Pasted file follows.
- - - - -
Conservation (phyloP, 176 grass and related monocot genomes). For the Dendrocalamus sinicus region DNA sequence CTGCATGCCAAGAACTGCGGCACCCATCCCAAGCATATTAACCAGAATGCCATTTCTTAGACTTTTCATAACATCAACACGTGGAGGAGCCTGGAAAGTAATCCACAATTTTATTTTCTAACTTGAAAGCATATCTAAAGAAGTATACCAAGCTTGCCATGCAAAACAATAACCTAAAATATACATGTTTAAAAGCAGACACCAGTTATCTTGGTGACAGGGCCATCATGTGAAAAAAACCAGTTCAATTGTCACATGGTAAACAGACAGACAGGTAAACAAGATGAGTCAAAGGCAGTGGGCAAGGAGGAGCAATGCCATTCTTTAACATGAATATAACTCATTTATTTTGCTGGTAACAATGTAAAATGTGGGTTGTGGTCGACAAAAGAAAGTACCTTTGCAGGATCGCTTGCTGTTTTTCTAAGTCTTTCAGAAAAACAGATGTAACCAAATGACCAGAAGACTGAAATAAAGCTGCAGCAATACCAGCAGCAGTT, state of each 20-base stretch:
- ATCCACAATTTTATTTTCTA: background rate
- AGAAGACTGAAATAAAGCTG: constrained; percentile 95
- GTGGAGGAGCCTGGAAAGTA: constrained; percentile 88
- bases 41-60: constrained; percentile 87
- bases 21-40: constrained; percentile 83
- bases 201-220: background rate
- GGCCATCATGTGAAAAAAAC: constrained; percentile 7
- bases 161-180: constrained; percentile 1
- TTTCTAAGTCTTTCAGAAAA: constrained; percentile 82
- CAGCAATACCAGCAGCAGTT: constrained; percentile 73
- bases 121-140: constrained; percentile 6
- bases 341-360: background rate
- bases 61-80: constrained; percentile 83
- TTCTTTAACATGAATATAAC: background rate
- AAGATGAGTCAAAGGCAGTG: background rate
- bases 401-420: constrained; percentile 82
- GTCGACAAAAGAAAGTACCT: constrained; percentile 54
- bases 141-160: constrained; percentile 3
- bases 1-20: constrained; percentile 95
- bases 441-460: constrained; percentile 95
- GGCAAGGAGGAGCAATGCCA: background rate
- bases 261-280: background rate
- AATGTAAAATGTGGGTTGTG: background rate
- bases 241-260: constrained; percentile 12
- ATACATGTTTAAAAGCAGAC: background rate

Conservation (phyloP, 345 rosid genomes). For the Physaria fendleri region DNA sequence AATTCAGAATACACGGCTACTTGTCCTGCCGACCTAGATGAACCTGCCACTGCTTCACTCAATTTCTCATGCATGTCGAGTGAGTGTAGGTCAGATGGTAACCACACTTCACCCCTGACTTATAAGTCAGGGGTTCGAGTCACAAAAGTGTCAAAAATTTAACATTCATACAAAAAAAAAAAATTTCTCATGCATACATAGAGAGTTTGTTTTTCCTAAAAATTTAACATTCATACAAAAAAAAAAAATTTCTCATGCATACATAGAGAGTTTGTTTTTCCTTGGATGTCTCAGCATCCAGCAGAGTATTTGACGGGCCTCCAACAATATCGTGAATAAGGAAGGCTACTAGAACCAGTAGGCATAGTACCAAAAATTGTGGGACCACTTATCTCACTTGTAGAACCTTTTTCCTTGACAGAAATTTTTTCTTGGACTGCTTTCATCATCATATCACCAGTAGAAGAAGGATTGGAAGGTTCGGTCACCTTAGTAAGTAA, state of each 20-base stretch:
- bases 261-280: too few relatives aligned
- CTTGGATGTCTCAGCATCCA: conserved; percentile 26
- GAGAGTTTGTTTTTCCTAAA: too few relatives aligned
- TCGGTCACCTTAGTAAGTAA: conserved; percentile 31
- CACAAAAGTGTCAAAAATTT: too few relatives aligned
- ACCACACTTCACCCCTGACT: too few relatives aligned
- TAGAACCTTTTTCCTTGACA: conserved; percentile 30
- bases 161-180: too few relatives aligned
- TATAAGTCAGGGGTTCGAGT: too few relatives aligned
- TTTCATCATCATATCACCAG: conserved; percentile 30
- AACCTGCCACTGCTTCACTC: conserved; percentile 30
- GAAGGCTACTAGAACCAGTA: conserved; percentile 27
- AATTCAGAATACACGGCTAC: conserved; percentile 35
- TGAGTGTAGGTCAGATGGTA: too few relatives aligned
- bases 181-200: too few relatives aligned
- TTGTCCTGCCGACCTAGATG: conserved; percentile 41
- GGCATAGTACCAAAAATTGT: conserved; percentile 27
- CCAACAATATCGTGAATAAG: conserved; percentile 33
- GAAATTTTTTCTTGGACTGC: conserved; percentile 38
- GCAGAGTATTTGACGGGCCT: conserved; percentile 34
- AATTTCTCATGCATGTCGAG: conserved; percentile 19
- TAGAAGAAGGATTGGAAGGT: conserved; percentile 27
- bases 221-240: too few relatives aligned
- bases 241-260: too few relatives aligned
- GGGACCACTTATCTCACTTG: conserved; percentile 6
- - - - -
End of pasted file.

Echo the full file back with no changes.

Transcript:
Conservation (phyloP, 176 grass and related monocot genomes). For the Dendrocalamus sinicus region DNA sequence CTGCATGCCAAGAACTGCGGCACCCATCCCAAGCATATTAACCAGAATGCCATTTCTTAGACTTTTCATAACATCAACACGTGGAGGAGCCTGGAAAGTAATCCACAATTTTATTTTCTAACTTGAAAGCATATCTAAAGAAGTATACCAAGCTTGCCATGCAAAACAATAACCTAAAATATACATGTTTAAAAGCAGACACCAGTTATCTTGGTGACAGGGCCATCATGTGAAAAAAACCAGTTCAATTGTCACATGGTAAACAGACAGACAGGTAAACAAGATGAGTCAAAGGCAGTGGGCAAGGAGGAGCAATGCCATTCTTTAACATGAATATAACTCATTTATTTTGCTGGTAACAATGTAAAATGTGGGTTGTGGTCGACAAAAGAAAGTACCTTTGCAGGATCGCTTGCTGTTTTTCTAAGTCTTTCAGAAAAACAGATGTAACCAAATGACCAGAAGACTGAAATAAAGCTGCAGCAATACCAGCAGCAGTT, state of each 20-base stretch:
- ATCCACAATTTTATTTTCTA: background rate
- AGAAGACTGAAATAAAGCTG: constrained; percentile 95
- GTGGAGGAGCCTGGAAAGTA: constrained; percentile 88
- bases 41-60: constrained; percentile 87
- bases 21-40: constrained; percentile 83
- bases 201-220: background rate
- GGCCATCATGTGAAAAAAAC: constrained; percentile 7
- bases 161-180: constrained; percentile 1
- TTTCTAAGTCTTTCAGAAAA: constrained; percentile 82
- CAGCAATACCAGCAGCAGTT: constrained; percentile 73
- bases 121-140: constrained; percentile 6
- bases 341-360: background rate
- bases 61-80: constrained; percentile 83
- TTCTTTAACATGAATATAAC: background rate
- AAGATGAGTCAAAGGCAGTG: background rate
- bases 401-420: constrained; percentile 82
- GTCGACAAAAGAAAGTACCT: constrained; percentile 54
- bases 141-160: constrained; percentile 3
- bases 1-20: constrained; percentile 95
- bases 441-460: constrained; percentile 95
- GGCAAGGAGGAGCAATGCCA: background rate
- bases 261-280: background rate
- AATGTAAAATGTGGGTTGTG: background rate
- bases 241-260: constrained; percentile 12
- ATACATGTTTAAAAGCAGAC: background rate

Conservation (phyloP, 345 rosid genomes). For the Physaria fendleri region DNA sequence AATTCAGAATACACGGCTACTTGTCCTGCCGACCTAGATGAACCTGCCACTGCTTCACTCAATTTCTCATGCATGTCGAGTGAGTGTAGGTCAGATGGTAACCACACTTCACCCCTGACTTATAAGTCAGGGGTTCGAGTCACAAAAGTGTCAAAAATTTAACATTCATACAAAAAAAAAAAATTTCTCATGCATACATAGAGAGTTTGTTTTTCCTAAAAATTTAACATTCATACAAAAAAAAAAAATTTCTCATGCATACATAGAGAGTTTGTTTTTCCTTGGATGTCTCAGCATCCAGCAGAGTATTTGACGGGCCTCCAACAATATCGTGAATAAGGAAGGCTACTAGAACCAGTAGGCATAGTACCAAAAATTGTGGGACCACTTATCTCACTTGTAGAACCTTTTTCCTTGACAGAAATTTTTTCTTGGACTGCTTTCATCATCATATCACCAGTAGAAGAAGGATTGGAAGGTTCGGTCACCTTAGTAAGTAA, state of each 20-base stretch:
- bases 261-280: too few relatives aligned
- CTTGGATGTCTCAGCATCCA: conserved; percentile 26
- GAGAGTTTGTTTTTCCTAAA: too few relatives aligned
- TCGGTCACCTTAGTAAGTAA: conserved; percentile 31
- CACAAAAGTGTCAAAAATTT: too few relatives aligned
- ACCACACTTCACCCCTGACT: too few relatives aligned
- TAGAACCTTTTTCCTTGACA: conserved; percentile 30
- bases 161-180: too few relatives aligned
- TATAAGTCAGGGGTTCGAGT: too few relatives aligned
- TTTCATCATCATATCACCAG: conserved; percentile 30
- AACCTGCCACTGCTTCACTC: conserved; percentile 30
- GAAGGCTACTAGAACCAGTA: conserved; percentile 27
- AATTCAGAATACACGGCTAC: conserved; percentile 35
- TGAGTGTAGGTCAGATGGTA: too few relatives aligned
- bases 181-200: too few relatives aligned
- TTGTCCTGCCGACCTAGATG: conserved; percentile 41
- GGCATAGTACCAAAAATTGT: conserved; percentile 27
- CCAACAATATCGTGAATAAG: conserved; percentile 33
- GAAATTTTTTCTTGGACTGC: conserved; percentile 38
- GCAGAGTATTTGACGGGCCT: conserved; percentile 34
- AATTTCTCATGCATGTCGAG: conserved; percentile 19
- TAGAAGAAGGATTGGAAGGT: conserved; percentile 27
- bases 221-240: too few relatives aligned
- bases 241-260: too few relatives aligned
- GGGACCACTTATCTCACTTG: conserved; percentile 6